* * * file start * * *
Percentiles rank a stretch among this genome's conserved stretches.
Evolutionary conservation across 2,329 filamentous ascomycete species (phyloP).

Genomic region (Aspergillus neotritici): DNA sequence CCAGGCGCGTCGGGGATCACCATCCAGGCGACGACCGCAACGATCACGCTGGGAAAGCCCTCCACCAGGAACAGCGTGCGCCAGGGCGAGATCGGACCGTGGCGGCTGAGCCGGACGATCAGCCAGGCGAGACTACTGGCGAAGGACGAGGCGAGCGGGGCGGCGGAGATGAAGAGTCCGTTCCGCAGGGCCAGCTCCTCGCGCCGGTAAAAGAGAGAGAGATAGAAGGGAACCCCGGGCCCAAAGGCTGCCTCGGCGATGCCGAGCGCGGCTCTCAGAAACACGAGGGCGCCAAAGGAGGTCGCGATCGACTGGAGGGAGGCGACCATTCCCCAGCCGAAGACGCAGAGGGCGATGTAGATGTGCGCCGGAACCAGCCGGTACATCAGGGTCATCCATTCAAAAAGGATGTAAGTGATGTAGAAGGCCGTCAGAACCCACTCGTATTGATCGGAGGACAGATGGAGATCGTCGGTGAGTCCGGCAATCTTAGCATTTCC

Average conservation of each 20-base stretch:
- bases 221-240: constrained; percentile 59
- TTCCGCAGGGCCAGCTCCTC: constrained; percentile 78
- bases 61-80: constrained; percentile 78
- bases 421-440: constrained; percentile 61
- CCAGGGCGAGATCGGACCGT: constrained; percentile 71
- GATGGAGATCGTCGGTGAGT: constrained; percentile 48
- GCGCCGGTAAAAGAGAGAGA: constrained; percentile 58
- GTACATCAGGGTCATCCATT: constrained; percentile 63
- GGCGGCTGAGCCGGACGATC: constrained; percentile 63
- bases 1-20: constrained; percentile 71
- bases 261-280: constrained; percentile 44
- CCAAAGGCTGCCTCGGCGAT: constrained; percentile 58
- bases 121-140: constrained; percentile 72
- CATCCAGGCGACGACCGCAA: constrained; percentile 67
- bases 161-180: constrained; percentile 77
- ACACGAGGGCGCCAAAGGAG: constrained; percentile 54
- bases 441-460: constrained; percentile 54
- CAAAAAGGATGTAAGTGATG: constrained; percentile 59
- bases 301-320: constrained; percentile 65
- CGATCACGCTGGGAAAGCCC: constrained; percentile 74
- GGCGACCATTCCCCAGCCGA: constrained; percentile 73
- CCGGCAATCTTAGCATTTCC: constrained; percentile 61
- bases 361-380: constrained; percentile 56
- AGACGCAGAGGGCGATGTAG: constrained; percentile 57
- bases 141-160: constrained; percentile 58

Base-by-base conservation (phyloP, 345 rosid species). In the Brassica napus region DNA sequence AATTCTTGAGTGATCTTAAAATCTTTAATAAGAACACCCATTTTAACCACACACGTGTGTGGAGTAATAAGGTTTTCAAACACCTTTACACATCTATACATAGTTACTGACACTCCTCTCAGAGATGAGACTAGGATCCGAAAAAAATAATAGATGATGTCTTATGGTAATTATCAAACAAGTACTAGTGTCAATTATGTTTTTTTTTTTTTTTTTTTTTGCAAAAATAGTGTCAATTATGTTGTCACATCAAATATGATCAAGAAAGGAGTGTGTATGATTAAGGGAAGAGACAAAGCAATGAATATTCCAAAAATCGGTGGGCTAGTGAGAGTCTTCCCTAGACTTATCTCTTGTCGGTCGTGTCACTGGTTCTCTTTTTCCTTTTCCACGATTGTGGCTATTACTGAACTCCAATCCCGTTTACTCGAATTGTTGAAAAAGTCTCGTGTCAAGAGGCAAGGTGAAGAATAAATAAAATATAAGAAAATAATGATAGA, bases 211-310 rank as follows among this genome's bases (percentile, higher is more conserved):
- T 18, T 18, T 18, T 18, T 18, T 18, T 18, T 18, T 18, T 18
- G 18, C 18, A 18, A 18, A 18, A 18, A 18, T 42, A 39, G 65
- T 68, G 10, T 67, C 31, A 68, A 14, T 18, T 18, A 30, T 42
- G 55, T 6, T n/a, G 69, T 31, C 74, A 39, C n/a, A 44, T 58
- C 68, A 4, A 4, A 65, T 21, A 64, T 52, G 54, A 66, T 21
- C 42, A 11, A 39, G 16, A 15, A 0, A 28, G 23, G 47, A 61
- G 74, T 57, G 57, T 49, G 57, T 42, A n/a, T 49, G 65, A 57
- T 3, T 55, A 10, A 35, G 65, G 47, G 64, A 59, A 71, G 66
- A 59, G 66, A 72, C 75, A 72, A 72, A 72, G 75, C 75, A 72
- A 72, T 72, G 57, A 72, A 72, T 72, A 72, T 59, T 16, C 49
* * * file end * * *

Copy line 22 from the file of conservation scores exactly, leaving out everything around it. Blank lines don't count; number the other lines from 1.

- CAAAAAGGATGTAAGTGATG: constrained; percentile 59